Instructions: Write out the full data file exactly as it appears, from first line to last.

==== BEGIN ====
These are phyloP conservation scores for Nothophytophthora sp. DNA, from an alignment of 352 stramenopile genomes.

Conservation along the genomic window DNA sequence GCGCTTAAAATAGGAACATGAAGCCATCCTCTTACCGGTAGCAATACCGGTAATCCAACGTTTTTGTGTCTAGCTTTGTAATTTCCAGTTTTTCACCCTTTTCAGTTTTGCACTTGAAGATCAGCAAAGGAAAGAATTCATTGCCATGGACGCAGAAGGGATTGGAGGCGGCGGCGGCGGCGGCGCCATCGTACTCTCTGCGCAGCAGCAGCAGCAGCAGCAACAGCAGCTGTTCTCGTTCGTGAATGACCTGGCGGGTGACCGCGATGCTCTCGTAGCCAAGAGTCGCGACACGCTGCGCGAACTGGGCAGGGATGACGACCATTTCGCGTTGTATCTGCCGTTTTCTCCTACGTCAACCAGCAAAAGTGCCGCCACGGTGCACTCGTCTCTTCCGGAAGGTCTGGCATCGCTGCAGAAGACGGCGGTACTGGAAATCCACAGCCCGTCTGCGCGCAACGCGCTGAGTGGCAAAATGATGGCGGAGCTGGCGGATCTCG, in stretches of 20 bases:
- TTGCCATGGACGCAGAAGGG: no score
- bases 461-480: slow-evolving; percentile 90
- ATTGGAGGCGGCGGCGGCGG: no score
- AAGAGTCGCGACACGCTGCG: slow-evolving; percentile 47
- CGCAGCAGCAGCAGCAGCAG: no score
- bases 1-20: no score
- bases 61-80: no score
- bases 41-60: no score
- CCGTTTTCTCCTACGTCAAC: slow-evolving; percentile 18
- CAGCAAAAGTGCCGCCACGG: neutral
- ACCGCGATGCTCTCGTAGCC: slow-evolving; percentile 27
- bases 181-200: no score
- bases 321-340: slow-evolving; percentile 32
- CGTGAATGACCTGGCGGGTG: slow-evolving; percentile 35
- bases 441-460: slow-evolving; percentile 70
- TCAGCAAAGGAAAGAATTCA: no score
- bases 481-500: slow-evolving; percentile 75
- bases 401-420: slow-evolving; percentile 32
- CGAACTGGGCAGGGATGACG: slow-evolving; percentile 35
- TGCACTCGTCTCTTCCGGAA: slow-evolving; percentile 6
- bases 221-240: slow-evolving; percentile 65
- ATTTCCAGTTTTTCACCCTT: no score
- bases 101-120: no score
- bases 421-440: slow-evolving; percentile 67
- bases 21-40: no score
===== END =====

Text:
These are phyloP conservation scores for Nothophytophthora sp. DNA, from an alignment of 352 stramenopile genomes.

Conservation along the genomic window DNA sequence GCGCTTAAAATAGGAACATGAAGCCATCCTCTTACCGGTAGCAATACCGGTAATCCAACGTTTTTGTGTCTAGCTTTGTAATTTCCAGTTTTTCACCCTTTTCAGTTTTGCACTTGAAGATCAGCAAAGGAAAGAATTCATTGCCATGGACGCAGAAGGGATTGGAGGCGGCGGCGGCGGCGGCGCCATCGTACTCTCTGCGCAGCAGCAGCAGCAGCAGCAACAGCAGCTGTTCTCGTTCGTGAATGACCTGGCGGGTGACCGCGATGCTCTCGTAGCCAAGAGTCGCGACACGCTGCGCGAACTGGGCAGGGATGACGACCATTTCGCGTTGTATCTGCCGTTTTCTCCTACGTCAACCAGCAAAAGTGCCGCCACGGTGCACTCGTCTCTTCCGGAAGGTCTGGCATCGCTGCAGAAGACGGCGGTACTGGAAATCCACAGCCCGTCTGCGCGCAACGCGCTGAGTGGCAAAATGATGGCGGAGCTGGCGGATCTCG, in stretches of 20 bases:
- TTGCCATGGACGCAGAAGGG: no score
- bases 461-480: slow-evolving; percentile 90
- ATTGGAGGCGGCGGCGGCGG: no score
- AAGAGTCGCGACACGCTGCG: slow-evolving; percentile 47
- CGCAGCAGCAGCAGCAGCAG: no score
- bases 1-20: no score
- bases 61-80: no score
- bases 41-60: no score
- CCGTTTTCTCCTACGTCAAC: slow-evolving; percentile 18
- CAGCAAAAGTGCCGCCACGG: neutral
- ACCGCGATGCTCTCGTAGCC: slow-evolving; percentile 27
- bases 181-200: no score
- bases 321-340: slow-evolving; percentile 32
- CGTGAATGACCTGGCGGGTG: slow-evolving; percentile 35
- bases 441-460: slow-evolving; percentile 70
- TCAGCAAAGGAAAGAATTCA: no score
- bases 481-500: slow-evolving; percentile 75
- bases 401-420: slow-evolving; percentile 32
- CGAACTGGGCAGGGATGACG: slow-evolving; percentile 35
- TGCACTCGTCTCTTCCGGAA: slow-evolving; percentile 6
- bases 221-240: slow-evolving; percentile 65
- ATTTCCAGTTTTTCACCCTT: no score
- bases 101-120: no score
- bases 421-440: slow-evolving; percentile 67
- bases 21-40: no score